Wi-Fi, Water, Rest, Knowledge: Libraries in the digital age

Last year, in Ferguson, Missouri following the shooting of Michael Brown and subsequent Grand Jury investigation of Officer Darren Wilson, the Ferguson Memorial Library offered its community respite from the turmoil outside. What was an extraordinary act by the librarian in Ferguson — and community members who came out to support him — is part of the ordinary role libraries are playing in communities throughout the country.

The American Library Association just released the results of its 2015 Digital Inclusion Survey, capping off two decades of research on public libraries and the internet and the expanded roles libraries are playing in their communities. The findings show how critical libraries are for connecting people to the internet, but also, how and what patrons are doing with that access.

  • 76 percent of libraries assist patrons in using online government programs and services;
  • The vast majority of libraries provide programs that support people in applying for jobs (73 percent), access and using online job opportunity resources (68 percent) and using online business information resources (48 percent);
  • A significant majority of libraries host social connection events for adults (61 percent) and teens (60 percent) such as book discussion groups or gaming programs;
  • 45 percent of libraries provide early-learning technologies for pre-K children; and
  • More than one-third of all libraries provide literacy, GED prep, STEAM and afterschool programs.

For the over 120,000 U.S. libraries, Wi-Fi is essential: 99 percent of libraries offer Wi-Fi and rely on it to add to library capacity, serve community members and support the mobility of services that libraries offer.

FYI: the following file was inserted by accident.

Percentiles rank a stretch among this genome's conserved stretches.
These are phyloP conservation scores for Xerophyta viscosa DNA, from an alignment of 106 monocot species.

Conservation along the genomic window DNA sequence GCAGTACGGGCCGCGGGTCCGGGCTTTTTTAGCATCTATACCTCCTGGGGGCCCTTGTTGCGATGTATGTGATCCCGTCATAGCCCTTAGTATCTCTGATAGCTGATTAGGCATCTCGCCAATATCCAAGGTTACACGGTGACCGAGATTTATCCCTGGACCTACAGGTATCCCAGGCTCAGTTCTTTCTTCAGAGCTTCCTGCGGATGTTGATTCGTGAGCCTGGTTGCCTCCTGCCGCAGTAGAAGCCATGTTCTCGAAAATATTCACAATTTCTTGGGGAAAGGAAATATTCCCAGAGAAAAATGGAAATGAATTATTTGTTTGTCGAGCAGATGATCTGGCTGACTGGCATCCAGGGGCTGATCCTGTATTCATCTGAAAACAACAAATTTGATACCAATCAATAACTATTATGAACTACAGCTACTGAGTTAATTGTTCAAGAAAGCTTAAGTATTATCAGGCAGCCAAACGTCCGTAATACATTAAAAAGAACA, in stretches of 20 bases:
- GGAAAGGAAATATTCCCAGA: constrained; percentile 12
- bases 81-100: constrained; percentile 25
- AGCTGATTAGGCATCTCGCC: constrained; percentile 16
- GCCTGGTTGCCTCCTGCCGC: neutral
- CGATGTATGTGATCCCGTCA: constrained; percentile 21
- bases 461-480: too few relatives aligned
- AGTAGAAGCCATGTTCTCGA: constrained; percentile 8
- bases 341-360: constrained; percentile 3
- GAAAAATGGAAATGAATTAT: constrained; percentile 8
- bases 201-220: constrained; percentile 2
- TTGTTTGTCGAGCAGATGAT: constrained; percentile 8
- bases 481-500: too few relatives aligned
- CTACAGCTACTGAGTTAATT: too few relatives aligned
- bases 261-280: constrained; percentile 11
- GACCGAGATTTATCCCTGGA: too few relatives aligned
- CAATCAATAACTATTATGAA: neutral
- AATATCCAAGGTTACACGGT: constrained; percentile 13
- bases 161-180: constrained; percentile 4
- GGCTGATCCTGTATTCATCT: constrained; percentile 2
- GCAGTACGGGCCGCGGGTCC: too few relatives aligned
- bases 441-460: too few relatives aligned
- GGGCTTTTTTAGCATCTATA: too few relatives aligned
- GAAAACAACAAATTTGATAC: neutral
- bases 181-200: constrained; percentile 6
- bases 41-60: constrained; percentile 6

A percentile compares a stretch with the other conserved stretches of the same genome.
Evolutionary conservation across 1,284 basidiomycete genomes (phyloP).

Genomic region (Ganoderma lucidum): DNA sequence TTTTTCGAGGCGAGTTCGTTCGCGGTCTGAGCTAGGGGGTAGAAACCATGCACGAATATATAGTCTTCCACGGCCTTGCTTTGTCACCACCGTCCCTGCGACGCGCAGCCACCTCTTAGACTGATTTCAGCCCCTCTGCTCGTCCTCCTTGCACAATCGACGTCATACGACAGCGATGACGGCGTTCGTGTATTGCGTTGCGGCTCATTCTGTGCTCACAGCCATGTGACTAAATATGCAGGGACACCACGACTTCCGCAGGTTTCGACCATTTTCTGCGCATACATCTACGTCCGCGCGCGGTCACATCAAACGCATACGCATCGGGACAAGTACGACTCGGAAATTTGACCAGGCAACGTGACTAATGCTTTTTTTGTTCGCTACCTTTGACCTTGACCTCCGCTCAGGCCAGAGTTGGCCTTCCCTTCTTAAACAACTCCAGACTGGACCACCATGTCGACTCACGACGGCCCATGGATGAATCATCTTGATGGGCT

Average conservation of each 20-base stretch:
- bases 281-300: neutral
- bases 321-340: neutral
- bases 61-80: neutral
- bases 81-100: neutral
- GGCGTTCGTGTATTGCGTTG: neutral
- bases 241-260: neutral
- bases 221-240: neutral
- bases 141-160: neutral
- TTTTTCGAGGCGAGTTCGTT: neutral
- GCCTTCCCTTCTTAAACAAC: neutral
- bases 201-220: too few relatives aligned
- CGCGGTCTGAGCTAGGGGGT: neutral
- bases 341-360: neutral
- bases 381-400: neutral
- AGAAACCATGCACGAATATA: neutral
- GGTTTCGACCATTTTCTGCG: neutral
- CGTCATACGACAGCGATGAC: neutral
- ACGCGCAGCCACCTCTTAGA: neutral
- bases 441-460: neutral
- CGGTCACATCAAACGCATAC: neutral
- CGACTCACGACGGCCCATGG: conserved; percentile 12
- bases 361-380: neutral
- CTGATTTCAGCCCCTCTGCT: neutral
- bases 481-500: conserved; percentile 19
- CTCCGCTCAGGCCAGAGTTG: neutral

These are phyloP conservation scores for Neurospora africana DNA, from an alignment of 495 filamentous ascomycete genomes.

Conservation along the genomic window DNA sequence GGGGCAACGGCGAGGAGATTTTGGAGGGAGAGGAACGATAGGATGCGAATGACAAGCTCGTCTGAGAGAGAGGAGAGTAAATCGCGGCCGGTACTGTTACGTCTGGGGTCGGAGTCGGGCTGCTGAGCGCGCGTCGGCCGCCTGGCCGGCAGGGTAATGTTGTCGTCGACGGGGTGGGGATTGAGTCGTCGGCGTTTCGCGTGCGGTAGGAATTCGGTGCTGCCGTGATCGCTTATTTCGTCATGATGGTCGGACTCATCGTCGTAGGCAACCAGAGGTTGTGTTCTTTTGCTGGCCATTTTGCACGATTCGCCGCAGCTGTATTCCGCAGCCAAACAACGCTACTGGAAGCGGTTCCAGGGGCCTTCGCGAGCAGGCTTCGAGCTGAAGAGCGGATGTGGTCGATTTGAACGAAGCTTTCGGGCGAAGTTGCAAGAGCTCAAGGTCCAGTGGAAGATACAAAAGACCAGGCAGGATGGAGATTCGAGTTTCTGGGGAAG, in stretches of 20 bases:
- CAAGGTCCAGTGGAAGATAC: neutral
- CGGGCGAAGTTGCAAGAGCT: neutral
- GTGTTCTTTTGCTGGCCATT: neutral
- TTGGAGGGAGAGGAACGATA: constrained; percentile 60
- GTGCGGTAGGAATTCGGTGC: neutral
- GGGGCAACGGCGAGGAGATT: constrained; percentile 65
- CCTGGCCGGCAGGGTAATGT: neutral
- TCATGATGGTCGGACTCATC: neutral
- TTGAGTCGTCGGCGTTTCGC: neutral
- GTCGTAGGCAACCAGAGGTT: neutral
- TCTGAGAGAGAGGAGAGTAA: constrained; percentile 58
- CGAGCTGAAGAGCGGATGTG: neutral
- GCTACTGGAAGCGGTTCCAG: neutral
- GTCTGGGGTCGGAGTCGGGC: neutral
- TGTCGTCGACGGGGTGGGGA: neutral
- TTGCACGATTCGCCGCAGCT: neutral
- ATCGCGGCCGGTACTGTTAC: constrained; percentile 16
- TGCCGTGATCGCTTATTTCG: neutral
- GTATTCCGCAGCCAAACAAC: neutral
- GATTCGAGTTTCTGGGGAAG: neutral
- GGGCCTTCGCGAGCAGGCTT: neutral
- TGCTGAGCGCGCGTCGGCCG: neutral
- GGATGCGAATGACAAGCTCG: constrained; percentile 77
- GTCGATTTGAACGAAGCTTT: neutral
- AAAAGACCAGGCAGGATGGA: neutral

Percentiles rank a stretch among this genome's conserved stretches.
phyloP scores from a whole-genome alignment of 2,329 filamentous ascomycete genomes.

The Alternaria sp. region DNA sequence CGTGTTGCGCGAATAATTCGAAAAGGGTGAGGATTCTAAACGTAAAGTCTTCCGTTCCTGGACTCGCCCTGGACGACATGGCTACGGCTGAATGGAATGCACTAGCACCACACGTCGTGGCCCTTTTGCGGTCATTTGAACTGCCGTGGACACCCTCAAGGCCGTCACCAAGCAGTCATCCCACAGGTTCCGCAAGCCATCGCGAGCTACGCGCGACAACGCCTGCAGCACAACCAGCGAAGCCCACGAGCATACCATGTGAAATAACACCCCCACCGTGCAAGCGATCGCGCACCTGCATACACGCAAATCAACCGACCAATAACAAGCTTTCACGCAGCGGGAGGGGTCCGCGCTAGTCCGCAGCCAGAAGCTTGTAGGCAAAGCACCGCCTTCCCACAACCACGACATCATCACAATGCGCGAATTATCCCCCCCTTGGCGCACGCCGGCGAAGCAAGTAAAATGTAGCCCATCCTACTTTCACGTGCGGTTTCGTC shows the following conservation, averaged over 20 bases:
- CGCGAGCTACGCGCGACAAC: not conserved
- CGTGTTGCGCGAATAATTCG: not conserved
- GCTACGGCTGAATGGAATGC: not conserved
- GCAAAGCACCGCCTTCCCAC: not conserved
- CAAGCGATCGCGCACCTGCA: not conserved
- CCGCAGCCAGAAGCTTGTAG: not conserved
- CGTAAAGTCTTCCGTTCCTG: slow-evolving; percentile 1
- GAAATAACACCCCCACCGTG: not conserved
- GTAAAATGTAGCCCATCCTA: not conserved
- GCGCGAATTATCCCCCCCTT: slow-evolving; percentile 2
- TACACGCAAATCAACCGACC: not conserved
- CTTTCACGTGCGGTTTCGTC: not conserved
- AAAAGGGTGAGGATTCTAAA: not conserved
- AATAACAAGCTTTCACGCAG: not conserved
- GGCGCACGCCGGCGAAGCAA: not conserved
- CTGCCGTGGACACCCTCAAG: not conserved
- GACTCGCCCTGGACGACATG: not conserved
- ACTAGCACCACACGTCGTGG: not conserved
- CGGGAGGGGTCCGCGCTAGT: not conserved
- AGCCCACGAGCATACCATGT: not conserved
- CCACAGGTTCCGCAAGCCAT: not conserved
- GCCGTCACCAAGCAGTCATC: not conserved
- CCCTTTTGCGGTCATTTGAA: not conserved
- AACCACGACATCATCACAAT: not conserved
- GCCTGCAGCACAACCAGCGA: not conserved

First, access to Wi-Fi doubles or triples their public internet capacity — where internet access in libraries used to be limited by the number of desktops available, mobile devices and Wi-Fi-only devices (either library provided or brought in by patrons) reduce the time people have to wait to use computers. Libraries oftentimes have the best (or only) access point in a community. This is a critical component in helping to bridge the digital divide as African American and Latino Internet users are more likely to use Wi-Fi in public places like libraries than other means to connect to the Internet.

Whether it’s supporting mobile teaching labs for libraries that don’t have the capacity or letting libraries deliver the teaching and courses listed above out into the community, Wi-Fi in libraries helps staff and patrons be nimble and bring resources where they’re needed. Wi-Fi lets libraries add capacity in the form of pop-up or temporary services, like a tax filing outpost in the busy month of April. And Wi-Fi is changing what people are able to do at the library, from using wireless printers or visiting outposts for e-government services like drivers licenses to using mobile devices for e-health and insurance services.

Everyone expects to have Wi-Fi in their library. And the American Library Association has translated that expectation into its advocacy work, helping policymakers AND members of the library community understand what goes in to providing sufficient and capable Wi-Fi.

How do you use Wi-Fi in your library? Tell us at www.saveourwifi.org/libraries